For those who want more detail, this is the table that I made the graph from.  

TX to PA
PA to TX
Net
2004-20055,2046,488-1,284
2005-20065,2367,405-2,169
2006-20075,2207,452-2,232
2007-20085,3727,834-2,462
2008-20095,4887,637-2,149

5 Comments:

Anonymous Mark Denovich said...

I lived in England for a few years, on returning to Pittsburgh for good last year I was struck by the number of out of state license plates I saw. Maybe I never noticed them before (like when you buy a motorcycle you start seeing motorcyclists everywhere), but the fact that so many seemed to be from quite far away made me think something was up. When I saw the third Texas plate in a single day it made me start to think shale gas development might be the reason. Completely unscientific for sure, not even sure if it is worth the time to type this... Anyone else notice a similar phenomenon?

Friday, August 12, 2011 4:30:00 PM  
Anonymous The Wiz said...

Many people here from Arkansas, Oklahoma, and Louisiana too. I know of a couple of guys that bought homes here and go home every other weekend. Hated staying in motels.

I know one guy that wanted to buy a car here but was told he couldn't get insurance because he lived out of state. So he flew home to Ok, bought a car and drove it up. The state lost out on the sales tax and whatever tax on the insurance and income tax and business tax...the dealer and the salesman, and the insurer all lost commissions.

I'm told a lot of those trucks with foreign plates are driven by local people. Its just the vehicles are company trucks brought up to work here. Would be interesting to survey a few work crews to see what percentage are Pa residents.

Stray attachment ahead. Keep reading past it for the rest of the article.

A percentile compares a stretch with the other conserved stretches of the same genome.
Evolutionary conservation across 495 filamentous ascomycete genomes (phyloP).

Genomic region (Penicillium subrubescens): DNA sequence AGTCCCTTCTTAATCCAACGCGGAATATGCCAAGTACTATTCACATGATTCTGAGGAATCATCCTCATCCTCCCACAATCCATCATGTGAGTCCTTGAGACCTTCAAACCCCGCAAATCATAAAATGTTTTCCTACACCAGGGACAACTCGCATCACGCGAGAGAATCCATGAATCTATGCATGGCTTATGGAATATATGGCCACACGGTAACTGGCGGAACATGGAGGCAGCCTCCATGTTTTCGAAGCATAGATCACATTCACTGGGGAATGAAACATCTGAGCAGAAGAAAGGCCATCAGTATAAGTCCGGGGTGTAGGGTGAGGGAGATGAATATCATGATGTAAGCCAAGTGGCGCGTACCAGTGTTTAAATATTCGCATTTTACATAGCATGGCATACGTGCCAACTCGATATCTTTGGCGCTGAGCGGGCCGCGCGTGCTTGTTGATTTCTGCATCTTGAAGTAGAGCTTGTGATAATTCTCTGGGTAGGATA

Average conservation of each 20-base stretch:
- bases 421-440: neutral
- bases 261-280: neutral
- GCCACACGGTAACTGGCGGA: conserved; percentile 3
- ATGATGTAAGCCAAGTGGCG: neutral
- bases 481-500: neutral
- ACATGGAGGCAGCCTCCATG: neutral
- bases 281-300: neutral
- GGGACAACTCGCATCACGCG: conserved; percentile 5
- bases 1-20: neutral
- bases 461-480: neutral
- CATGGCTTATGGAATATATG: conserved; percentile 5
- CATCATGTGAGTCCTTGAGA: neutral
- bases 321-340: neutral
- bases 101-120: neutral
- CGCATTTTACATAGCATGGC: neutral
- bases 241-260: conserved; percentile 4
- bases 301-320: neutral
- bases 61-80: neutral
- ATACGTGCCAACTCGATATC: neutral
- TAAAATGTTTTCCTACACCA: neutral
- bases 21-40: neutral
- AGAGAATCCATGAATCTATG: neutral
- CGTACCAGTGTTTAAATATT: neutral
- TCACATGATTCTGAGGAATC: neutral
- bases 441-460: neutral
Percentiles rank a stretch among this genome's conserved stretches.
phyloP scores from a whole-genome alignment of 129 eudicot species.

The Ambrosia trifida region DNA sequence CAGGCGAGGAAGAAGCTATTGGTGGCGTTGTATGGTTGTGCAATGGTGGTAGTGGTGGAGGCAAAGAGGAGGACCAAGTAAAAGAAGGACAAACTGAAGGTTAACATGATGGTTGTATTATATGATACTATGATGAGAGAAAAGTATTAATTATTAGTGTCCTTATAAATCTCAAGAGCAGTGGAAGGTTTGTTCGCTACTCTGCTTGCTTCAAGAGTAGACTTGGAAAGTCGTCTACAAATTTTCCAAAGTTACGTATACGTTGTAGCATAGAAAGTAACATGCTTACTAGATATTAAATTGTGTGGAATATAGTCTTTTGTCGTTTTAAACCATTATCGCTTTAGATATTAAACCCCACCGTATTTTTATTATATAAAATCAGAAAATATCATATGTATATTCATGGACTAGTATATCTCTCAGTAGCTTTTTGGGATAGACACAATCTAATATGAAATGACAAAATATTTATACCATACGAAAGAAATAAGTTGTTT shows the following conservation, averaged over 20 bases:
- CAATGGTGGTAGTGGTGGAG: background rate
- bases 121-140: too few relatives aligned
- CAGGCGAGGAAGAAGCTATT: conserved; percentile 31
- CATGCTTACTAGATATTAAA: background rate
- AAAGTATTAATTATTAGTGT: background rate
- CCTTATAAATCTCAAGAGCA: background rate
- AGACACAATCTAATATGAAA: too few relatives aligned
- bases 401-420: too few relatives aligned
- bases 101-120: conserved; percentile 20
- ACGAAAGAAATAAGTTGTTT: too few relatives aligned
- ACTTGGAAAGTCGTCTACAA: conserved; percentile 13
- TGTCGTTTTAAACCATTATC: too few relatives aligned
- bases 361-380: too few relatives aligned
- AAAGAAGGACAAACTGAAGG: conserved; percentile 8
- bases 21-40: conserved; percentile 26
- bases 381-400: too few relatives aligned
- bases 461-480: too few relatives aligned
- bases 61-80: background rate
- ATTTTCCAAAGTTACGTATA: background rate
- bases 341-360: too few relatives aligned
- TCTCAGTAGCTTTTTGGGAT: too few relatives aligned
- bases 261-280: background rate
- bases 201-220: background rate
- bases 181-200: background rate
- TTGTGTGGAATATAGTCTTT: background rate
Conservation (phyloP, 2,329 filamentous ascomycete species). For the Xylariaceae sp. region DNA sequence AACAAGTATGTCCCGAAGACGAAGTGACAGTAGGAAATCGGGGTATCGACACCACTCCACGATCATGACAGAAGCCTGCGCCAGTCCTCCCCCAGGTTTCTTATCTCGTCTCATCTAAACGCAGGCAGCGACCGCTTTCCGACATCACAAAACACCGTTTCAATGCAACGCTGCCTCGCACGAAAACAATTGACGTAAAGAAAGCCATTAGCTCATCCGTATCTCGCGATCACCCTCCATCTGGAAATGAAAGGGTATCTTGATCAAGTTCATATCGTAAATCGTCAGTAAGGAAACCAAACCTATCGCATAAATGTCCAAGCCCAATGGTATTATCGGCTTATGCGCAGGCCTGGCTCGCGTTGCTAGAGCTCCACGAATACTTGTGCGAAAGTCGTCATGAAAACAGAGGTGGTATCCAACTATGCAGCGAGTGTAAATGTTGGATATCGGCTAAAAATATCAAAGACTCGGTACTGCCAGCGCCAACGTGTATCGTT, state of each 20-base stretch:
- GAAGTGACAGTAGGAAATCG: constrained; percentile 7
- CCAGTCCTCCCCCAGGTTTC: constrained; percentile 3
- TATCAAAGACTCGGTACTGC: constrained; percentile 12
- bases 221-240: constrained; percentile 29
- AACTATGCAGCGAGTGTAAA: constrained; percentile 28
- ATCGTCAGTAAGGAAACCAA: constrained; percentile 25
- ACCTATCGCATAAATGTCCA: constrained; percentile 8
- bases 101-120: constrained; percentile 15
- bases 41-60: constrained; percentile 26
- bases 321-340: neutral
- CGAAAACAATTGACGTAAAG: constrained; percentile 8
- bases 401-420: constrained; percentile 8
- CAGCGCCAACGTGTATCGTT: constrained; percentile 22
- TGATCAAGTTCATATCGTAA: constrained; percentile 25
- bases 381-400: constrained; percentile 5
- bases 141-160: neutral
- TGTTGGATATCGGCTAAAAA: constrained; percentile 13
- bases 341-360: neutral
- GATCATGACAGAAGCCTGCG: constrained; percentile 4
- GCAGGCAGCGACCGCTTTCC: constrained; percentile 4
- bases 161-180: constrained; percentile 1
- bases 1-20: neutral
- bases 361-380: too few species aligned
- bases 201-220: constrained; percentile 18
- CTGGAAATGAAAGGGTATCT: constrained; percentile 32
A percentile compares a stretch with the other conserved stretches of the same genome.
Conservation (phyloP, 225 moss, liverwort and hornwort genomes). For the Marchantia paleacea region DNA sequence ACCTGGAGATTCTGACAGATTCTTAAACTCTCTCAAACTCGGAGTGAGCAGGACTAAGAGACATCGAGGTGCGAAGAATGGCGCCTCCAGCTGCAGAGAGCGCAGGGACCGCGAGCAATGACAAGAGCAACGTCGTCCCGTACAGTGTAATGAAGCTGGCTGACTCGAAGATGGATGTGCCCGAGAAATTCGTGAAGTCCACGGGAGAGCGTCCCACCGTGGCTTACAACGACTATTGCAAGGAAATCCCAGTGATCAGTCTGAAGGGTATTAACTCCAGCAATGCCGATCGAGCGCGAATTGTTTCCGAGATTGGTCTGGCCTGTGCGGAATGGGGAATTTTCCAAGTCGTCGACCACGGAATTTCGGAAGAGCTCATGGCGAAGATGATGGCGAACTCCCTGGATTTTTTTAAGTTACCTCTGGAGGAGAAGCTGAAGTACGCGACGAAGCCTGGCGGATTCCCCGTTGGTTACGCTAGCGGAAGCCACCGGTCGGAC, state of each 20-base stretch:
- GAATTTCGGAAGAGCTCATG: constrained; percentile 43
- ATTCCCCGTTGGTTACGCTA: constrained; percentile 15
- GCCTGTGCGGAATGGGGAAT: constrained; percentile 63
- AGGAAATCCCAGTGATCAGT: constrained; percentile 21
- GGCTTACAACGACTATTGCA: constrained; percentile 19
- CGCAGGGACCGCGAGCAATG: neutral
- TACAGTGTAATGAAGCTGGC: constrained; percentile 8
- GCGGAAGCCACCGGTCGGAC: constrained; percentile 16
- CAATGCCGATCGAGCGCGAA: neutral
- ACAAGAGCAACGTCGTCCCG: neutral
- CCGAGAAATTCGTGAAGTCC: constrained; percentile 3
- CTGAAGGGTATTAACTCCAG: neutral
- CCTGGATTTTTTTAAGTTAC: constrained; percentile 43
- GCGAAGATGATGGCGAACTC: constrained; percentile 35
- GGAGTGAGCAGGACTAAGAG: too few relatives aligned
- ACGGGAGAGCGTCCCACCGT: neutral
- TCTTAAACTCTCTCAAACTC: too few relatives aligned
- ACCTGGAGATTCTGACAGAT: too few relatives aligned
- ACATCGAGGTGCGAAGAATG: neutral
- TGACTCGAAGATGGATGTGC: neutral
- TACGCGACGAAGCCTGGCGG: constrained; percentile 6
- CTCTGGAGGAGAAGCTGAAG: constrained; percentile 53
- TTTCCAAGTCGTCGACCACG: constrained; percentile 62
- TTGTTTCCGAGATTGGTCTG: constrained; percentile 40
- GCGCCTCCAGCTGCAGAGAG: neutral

Those migration stats...doesn't that mean people that moved and changed residence? What about people that work here but maintain residence in their home state?

Friday, August 12, 2011 11:01:00 PM  
Anonymous MH said...

The real estate section of Craigslist has an ad titled "Relocating to the Marcellus Shale Region?" I flagged it as spam since is had no information except a link to a very dubious looking URL, but it does show somebody has the idea that such an ad will attract money.

Saturday, August 13, 2011 5:14:00 PM  
Anonymous BrianTH said...

If the Marcellus play does last decades, it is hard for me to imagine many of the workers will remain migrant.

Sunday, August 14, 2011 11:18:00 AM  
Anonymous MN said...

All I know is what I hear from my husband, who works in the industry. Many of his co-workers are from other states, including Texas, Oklahoma, Wyoming, and Indiana. At first they lived in hotels or rentals, but many of them - most I would say - buy houses here eventually. They move their young families here. And recently one of his co-workers obtained a PA license just so he could buy a new car here. I'm sure that's not an isolated case. So they are moving here.

But that is not to say that all of the jobs are going to out-of-staters. My husband has been working in the industry for two years now, and he had helped friends and relatives obtain jobs at his company as well. My brother-in-law was recently hired at a different company. There are just too many jobs to all be filled by out-of-staters, and many of those who are from out-of-state either come just for a year or two to train the locals or they become managers here because of their experience.

And the company trucks with the out-of-state licenses are driven by local people. The companies just purchase and register them in other states.

Thursday, August 18, 2011 10:47:00 AM